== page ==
The highpoint of General David Hunter’s Shenandoah Valley campaign of 1864. Having defeated the Confederate forces present in the valley itself, Hunter crossed over the Blue Ridge Mountains and advanced on Lynchburg, a crucial link in the railroad network supplying Lee’s armies around Richmond.
Lee regarded this threat as so serious that he detached Stonewall Jackson’s old corps, now under General Jubal Early, to reinforce the garrison of Lynchburg and if possible restore the Confederate position in the Shenandoah Valley.
The two armies were now roughly equal in strength, each numbering around 15,000 strong. However, Hunter had already suffered two setbacks. Sheridan’s cavalry was meant to be joining him after Lynchburg, but on 11 and 12 June the Union cavalry had suffered a rebuff at Trevilian Station, and Sheridan had returned to Grant’s main army around Richmond and Petersburg. More seriously, Hunter’s supply lines were being ravaged by Confederate guerrillas – between May 20 and his attack on Lynchburg only one supply wagon reached the Union army. By the time they reached Lynchburg they were short of supplies and ammunition.
Hunter’s men demonstrated an old Union failing – they moved too slowly to Lynchburg. On 16 June they appeared before the hastily constructed defences of the city, and prepared to attack the next day. On 17 June the first Union attack was pushing back the badly outnumbered Confederate defenders of the town when Early’s first units arrived on the railroad from Charlottesville. The Confederate reinforcements managed to stop the Union attack. Hunter contented himself with an artillery bombardment, and then went into camp.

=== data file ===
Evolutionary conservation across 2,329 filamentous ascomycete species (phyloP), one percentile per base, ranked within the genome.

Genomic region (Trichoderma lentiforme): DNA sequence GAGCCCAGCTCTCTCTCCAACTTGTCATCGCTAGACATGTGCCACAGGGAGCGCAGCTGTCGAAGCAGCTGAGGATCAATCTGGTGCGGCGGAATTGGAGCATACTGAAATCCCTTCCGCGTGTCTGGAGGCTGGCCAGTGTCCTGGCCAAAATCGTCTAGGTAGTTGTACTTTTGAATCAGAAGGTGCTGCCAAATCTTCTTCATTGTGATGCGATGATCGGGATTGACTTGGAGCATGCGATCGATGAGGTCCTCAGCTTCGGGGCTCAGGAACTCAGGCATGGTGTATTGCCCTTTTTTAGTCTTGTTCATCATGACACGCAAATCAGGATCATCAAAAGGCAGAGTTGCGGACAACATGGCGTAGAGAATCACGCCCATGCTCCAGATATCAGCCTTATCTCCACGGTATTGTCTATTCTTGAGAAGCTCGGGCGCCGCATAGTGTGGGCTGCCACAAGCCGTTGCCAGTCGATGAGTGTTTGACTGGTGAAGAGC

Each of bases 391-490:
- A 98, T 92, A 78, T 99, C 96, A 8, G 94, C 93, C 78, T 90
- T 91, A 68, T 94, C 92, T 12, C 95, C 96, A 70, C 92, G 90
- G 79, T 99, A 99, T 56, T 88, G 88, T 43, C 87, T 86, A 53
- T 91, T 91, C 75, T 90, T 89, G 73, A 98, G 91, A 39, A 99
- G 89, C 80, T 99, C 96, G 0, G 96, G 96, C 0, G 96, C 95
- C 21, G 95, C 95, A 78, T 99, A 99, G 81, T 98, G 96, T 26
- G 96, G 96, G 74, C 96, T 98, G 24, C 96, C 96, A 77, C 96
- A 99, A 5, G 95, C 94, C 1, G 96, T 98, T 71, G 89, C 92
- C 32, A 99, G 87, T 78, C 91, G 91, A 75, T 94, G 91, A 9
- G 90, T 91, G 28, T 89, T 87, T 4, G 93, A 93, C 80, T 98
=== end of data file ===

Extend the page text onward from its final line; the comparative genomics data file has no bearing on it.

On the following day Early was happy to stay on the defensive and wait for the rest of his men to arrive. Hunter launched a series of probing attacks that resulted in skirmishes along the line, and one attack on the Confederate right, which was repulsed. Overnight, Early prepared to launch his own attack, but at the same time Hunter was pulling back from the town.
Early launched a pursuit, which lasted until 21 June, at which point Hunter’s men had entered the Blue Ridge Mountains, and Early’s had marched sixty miles in three days. Early called off the chase, and rested his troops while deciding what to do next. Hunter helped him make his decision. Low on ammunition, Hunter chose to cross the Shenandoah Valley and retreated into West Virginia. While this made a certain amount of sense from Hunter’s point of view, it was almost disastrous for the North. Early’s orders had included the possibility of a third invasion of the north, although on a much smaller scale than Lee’s attempts in 1862 and 1863. With Hunter out of the way, Early was free to march up the Shenandoah Valley, and launch his own invasion of Maryland, where he managed to reach the defences of Washington D.C., and put an almighty scare into many in the Federal Capitol.